Life Skills: This section will have a wide area of exploration and practice along with an even wider application out there in the “real world.”
Some of these life skills are areas where parents find that while the teen “won’t listen” to mom’s advice, they’re open to counsel from a trusted mentor/counselor/leader. On issues like peer pressure and social media, this can be particularly helpful. That’s why we’ll focus on Communications, touching on both written and oral skills including the written word (in fun and unique ways to develop her voice), job applications and resumes, verbal communication including presentations, interviews, and giving and receiving instruction, etc. Here she’ll get a chance to shadow a counselor to see what it really takes to shift from “camper-mind” to “counselor-mind,” two VERY DIFFERENT states of mind! 🙂
Other things in Life Skills include:
- Time management: With multiple service projects in and out of camp, Evening Activity leadership, event planning for Banquet, planning their own special LIT dinner, meeting skills for their certification, and details for a group trip to manage as well as their own self-care, there’s a lot going on in LIT summer. That’s why specific tools for time management and planning trajectories will help LITs learn valuable ways to make plans go off without a hitch even at home when there’s homework, chores, jobs, deadlines, sports, and other demands on her plate.
- Cooking: Who doesn’t love to eat? Our LITs will want to learn to cook up a few specialties of their own. We’ll hit both the kitchen and the fire pit for gourmet ideas and food that’s literally on the go in the outback!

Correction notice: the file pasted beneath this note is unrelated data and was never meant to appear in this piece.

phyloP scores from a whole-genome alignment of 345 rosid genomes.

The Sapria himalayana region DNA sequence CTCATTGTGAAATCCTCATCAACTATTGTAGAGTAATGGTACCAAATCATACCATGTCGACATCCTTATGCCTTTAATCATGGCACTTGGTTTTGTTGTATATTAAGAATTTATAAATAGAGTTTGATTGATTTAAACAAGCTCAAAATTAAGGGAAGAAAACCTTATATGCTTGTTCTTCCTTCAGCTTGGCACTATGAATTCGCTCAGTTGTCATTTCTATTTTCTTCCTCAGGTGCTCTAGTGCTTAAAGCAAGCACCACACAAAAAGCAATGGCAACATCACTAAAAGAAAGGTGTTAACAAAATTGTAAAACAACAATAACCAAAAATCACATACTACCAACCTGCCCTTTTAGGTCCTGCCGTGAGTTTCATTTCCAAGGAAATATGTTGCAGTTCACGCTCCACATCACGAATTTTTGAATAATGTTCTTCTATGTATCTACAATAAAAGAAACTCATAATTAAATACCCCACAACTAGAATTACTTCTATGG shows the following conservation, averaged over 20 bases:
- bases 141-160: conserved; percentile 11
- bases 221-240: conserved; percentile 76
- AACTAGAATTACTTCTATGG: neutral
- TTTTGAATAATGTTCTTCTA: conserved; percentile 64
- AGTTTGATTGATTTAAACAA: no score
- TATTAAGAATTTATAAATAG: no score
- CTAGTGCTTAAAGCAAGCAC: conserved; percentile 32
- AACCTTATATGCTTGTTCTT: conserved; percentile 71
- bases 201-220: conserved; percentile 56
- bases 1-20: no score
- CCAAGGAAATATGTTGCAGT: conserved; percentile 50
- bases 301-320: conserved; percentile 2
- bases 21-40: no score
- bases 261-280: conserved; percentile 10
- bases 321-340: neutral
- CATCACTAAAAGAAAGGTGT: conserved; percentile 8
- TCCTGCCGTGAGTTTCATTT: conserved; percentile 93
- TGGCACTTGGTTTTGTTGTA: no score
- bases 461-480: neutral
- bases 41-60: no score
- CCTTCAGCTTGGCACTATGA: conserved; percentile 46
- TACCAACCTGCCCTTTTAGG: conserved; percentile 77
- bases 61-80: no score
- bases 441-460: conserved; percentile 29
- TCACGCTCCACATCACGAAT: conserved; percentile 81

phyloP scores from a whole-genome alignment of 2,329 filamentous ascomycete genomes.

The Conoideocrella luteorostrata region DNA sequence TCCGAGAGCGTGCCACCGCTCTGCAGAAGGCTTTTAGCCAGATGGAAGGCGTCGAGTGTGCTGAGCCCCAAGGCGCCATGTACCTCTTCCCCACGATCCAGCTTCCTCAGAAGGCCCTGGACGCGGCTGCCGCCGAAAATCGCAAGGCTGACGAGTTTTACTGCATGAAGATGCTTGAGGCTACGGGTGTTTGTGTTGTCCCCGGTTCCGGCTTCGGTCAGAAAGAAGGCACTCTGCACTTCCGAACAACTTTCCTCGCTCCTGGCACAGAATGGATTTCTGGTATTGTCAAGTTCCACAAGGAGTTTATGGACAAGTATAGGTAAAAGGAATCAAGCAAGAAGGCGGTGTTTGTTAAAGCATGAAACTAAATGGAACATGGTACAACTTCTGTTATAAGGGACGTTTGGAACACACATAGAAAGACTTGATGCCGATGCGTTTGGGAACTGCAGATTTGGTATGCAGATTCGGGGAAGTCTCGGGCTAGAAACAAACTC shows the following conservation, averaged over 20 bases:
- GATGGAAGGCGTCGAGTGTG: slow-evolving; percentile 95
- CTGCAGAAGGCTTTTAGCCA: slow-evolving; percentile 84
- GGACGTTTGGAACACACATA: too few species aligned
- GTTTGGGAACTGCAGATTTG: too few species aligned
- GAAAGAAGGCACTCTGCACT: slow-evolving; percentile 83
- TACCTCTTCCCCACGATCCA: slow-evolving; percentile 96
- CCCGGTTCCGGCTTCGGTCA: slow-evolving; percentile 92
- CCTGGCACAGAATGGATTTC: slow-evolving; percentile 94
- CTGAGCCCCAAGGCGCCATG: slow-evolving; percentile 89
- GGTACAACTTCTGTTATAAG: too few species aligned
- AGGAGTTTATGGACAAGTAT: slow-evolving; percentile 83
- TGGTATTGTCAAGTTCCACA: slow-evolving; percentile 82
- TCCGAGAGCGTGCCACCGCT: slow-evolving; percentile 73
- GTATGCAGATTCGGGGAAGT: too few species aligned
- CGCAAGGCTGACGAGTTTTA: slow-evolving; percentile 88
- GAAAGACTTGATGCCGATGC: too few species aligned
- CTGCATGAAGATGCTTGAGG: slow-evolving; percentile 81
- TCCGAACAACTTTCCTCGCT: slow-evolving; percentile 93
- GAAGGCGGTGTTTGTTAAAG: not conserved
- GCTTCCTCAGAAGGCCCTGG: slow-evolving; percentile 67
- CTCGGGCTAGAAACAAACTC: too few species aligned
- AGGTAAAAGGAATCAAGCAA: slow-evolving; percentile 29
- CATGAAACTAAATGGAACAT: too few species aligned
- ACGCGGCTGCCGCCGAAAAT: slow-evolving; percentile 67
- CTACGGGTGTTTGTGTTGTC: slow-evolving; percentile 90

- Basic vehicle skills: Now that she’s driving age you’ll want her to get as much reinforcement of the seriousness of the road as you can. During LIT summer she won’t just dream of glorious future road trips but she’ll learn why she needs to be safe on the road too. We’ll go over checking oil, fluid, and changing a tire among other things, including how to read a map that’s made of paper and not named Siri…just in case!
Behind the Scenes at Camp Alleghany: Because LITs are a basic step in the progression to Junior Counselor and then Counselor, one of the facets includes a look at how camp operates behind the scenes. Who is who in the chain of command and what do they do? She’ll spend some time with each admin team member to understand their job and what they do to make camp function, including off-season responsibilities such as conferences, professional development, facilities planning, and weather-related tasks such as understanding how to read water level meters upriver. We’ll make this fun but stress its seriousness, too.
LITs will also visit areas of camp off-limits to campers, like the hospitality side — helping out with and learning about camp-scale cooking, cleaning, recycling, etc. They’ll get hands-on learning and an appreciation of the people and personnel who make up our behind-the-scenes staff.
They’ll also tour another camp to see how a different camp looks and how they operate.
This will have a networking component for learning about how to relate to co-workers, build mutual respect, develop relationship-building, and get an outside perspective.
Unique LIT traditions: Our first “class” of LITs will help fashion some of the special traditions that are just for LITs. Examples include candle light ceremonies, early morning meditative traditions (morning yoga, canoeing, hiking, journaling), a final LIT dinner, new LIT songs, and more! These traditions will further support the group cohort, help make memories, build relationships, and revel in the fun that is a part of this challenging yet rewarding summer!
Applying to be a JC
The LIT summer is an important bridge year to applying to be a Junior Counselor.
A Junior Counselor is a serious camp job. It has its components of fun, its unique traditions, and its…purple!
But JCs are first and foremost full time workers at camp who are responsible for the safety of campers. They’re also responsible for providing campers with a meaningful summer camp experience while acting as laudable role models themselves.
To be adequately prepared to apply to be a JC, 16s must learn the difference between being a camper and being a worker at camp. They need to learn and understand that the campers come first. They need to learn just how serious a job is, any job, but especially one at a camp with a waterfront, guns, arrows, and the elements! 🙂